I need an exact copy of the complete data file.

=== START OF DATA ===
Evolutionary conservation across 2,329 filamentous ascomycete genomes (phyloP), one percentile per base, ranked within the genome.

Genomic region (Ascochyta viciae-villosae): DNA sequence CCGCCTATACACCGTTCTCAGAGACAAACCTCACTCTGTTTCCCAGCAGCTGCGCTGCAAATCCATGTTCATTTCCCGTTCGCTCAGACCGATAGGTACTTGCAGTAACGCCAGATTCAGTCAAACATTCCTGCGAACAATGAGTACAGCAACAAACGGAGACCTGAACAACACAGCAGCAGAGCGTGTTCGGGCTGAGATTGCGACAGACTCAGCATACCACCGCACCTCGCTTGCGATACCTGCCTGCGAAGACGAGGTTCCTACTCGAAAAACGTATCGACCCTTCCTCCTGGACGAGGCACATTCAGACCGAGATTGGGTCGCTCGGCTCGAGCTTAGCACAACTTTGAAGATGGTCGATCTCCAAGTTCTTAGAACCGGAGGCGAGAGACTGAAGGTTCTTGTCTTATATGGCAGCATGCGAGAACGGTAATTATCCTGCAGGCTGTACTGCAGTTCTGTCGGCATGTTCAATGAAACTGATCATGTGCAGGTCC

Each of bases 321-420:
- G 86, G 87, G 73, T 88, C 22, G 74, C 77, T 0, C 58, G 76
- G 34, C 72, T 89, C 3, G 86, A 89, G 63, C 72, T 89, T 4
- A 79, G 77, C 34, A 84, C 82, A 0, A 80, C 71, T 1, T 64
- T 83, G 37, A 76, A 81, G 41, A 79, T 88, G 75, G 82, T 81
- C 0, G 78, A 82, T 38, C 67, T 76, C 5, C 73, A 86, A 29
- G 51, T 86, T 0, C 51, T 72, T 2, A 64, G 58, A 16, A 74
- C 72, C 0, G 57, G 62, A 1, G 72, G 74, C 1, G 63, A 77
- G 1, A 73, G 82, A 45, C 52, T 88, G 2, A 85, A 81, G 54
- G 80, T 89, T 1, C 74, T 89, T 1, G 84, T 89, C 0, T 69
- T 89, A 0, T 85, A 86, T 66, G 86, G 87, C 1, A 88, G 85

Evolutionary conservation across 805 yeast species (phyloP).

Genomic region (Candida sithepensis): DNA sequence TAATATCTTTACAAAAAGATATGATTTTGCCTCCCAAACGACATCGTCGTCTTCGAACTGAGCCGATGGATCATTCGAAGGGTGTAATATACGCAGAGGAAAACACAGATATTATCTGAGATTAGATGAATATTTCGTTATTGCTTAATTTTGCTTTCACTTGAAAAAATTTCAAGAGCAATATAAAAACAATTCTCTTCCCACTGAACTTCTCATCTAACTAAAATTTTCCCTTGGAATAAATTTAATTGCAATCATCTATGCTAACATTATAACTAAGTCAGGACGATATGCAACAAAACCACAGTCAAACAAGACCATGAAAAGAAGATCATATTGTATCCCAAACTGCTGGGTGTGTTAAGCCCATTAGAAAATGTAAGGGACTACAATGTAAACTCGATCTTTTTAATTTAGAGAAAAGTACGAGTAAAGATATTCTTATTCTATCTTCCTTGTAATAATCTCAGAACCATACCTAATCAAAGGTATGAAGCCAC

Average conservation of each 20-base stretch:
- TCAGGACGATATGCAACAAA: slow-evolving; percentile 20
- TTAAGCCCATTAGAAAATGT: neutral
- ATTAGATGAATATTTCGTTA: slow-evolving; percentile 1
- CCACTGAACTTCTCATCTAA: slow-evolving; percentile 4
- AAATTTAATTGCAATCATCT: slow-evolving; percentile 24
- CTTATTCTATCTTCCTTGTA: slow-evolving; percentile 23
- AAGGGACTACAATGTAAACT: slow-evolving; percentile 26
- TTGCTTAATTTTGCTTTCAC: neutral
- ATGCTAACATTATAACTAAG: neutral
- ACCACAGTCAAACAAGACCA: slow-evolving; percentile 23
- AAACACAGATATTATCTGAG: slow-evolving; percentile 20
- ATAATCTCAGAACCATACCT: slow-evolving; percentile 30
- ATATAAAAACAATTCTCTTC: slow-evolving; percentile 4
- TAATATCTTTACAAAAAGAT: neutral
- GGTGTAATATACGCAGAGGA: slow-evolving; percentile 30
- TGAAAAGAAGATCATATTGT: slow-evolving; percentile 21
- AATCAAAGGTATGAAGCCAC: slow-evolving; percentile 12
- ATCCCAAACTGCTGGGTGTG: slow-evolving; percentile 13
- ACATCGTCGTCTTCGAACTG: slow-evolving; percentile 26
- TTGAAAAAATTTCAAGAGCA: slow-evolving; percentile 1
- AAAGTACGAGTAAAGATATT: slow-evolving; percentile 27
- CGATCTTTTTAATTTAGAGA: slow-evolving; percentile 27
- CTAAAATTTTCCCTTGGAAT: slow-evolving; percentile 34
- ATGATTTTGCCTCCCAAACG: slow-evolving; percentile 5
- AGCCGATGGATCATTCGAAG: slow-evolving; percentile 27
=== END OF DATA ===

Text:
Evolutionary conservation across 2,329 filamentous ascomycete genomes (phyloP), one percentile per base, ranked within the genome.

Genomic region (Ascochyta viciae-villosae): DNA sequence CCGCCTATACACCGTTCTCAGAGACAAACCTCACTCTGTTTCCCAGCAGCTGCGCTGCAAATCCATGTTCATTTCCCGTTCGCTCAGACCGATAGGTACTTGCAGTAACGCCAGATTCAGTCAAACATTCCTGCGAACAATGAGTACAGCAACAAACGGAGACCTGAACAACACAGCAGCAGAGCGTGTTCGGGCTGAGATTGCGACAGACTCAGCATACCACCGCACCTCGCTTGCGATACCTGCCTGCGAAGACGAGGTTCCTACTCGAAAAACGTATCGACCCTTCCTCCTGGACGAGGCACATTCAGACCGAGATTGGGTCGCTCGGCTCGAGCTTAGCACAACTTTGAAGATGGTCGATCTCCAAGTTCTTAGAACCGGAGGCGAGAGACTGAAGGTTCTTGTCTTATATGGCAGCATGCGAGAACGGTAATTATCCTGCAGGCTGTACTGCAGTTCTGTCGGCATGTTCAATGAAACTGATCATGTGCAGGTCC

Each of bases 321-420:
- G 86, G 87, G 73, T 88, C 22, G 74, C 77, T 0, C 58, G 76
- G 34, C 72, T 89, C 3, G 86, A 89, G 63, C 72, T 89, T 4
- A 79, G 77, C 34, A 84, C 82, A 0, A 80, C 71, T 1, T 64
- T 83, G 37, A 76, A 81, G 41, A 79, T 88, G 75, G 82, T 81
- C 0, G 78, A 82, T 38, C 67, T 76, C 5, C 73, A 86, A 29
- G 51, T 86, T 0, C 51, T 72, T 2, A 64, G 58, A 16, A 74
- C 72, C 0, G 57, G 62, A 1, G 72, G 74, C 1, G 63, A 77
- G 1, A 73, G 82, A 45, C 52, T 88, G 2, A 85, A 81, G 54
- G 80, T 89, T 1, C 74, T 89, T 1, G 84, T 89, C 0, T 69
- T 89, A 0, T 85, A 86, T 66, G 86, G 87, C 1, A 88, G 85

Evolutionary conservation across 805 yeast species (phyloP).

Genomic region (Candida sithepensis): DNA sequence TAATATCTTTACAAAAAGATATGATTTTGCCTCCCAAACGACATCGTCGTCTTCGAACTGAGCCGATGGATCATTCGAAGGGTGTAATATACGCAGAGGAAAACACAGATATTATCTGAGATTAGATGAATATTTCGTTATTGCTTAATTTTGCTTTCACTTGAAAAAATTTCAAGAGCAATATAAAAACAATTCTCTTCCCACTGAACTTCTCATCTAACTAAAATTTTCCCTTGGAATAAATTTAATTGCAATCATCTATGCTAACATTATAACTAAGTCAGGACGATATGCAACAAAACCACAGTCAAACAAGACCATGAAAAGAAGATCATATTGTATCCCAAACTGCTGGGTGTGTTAAGCCCATTAGAAAATGTAAGGGACTACAATGTAAACTCGATCTTTTTAATTTAGAGAAAAGTACGAGTAAAGATATTCTTATTCTATCTTCCTTGTAATAATCTCAGAACCATACCTAATCAAAGGTATGAAGCCAC

Average conservation of each 20-base stretch:
- TCAGGACGATATGCAACAAA: slow-evolving; percentile 20
- TTAAGCCCATTAGAAAATGT: neutral
- ATTAGATGAATATTTCGTTA: slow-evolving; percentile 1
- CCACTGAACTTCTCATCTAA: slow-evolving; percentile 4
- AAATTTAATTGCAATCATCT: slow-evolving; percentile 24
- CTTATTCTATCTTCCTTGTA: slow-evolving; percentile 23
- AAGGGACTACAATGTAAACT: slow-evolving; percentile 26
- TTGCTTAATTTTGCTTTCAC: neutral
- ATGCTAACATTATAACTAAG: neutral
- ACCACAGTCAAACAAGACCA: slow-evolving; percentile 23
- AAACACAGATATTATCTGAG: slow-evolving; percentile 20
- ATAATCTCAGAACCATACCT: slow-evolving; percentile 30
- ATATAAAAACAATTCTCTTC: slow-evolving; percentile 4
- TAATATCTTTACAAAAAGAT: neutral
- GGTGTAATATACGCAGAGGA: slow-evolving; percentile 30
- TGAAAAGAAGATCATATTGT: slow-evolving; percentile 21
- AATCAAAGGTATGAAGCCAC: slow-evolving; percentile 12
- ATCCCAAACTGCTGGGTGTG: slow-evolving; percentile 13
- ACATCGTCGTCTTCGAACTG: slow-evolving; percentile 26
- TTGAAAAAATTTCAAGAGCA: slow-evolving; percentile 1
- AAAGTACGAGTAAAGATATT: slow-evolving; percentile 27
- CGATCTTTTTAATTTAGAGA: slow-evolving; percentile 27
- CTAAAATTTTCCCTTGGAAT: slow-evolving; percentile 34
- ATGATTTTGCCTCCCAAACG: slow-evolving; percentile 5
- AGCCGATGGATCATTCGAAG: slow-evolving; percentile 27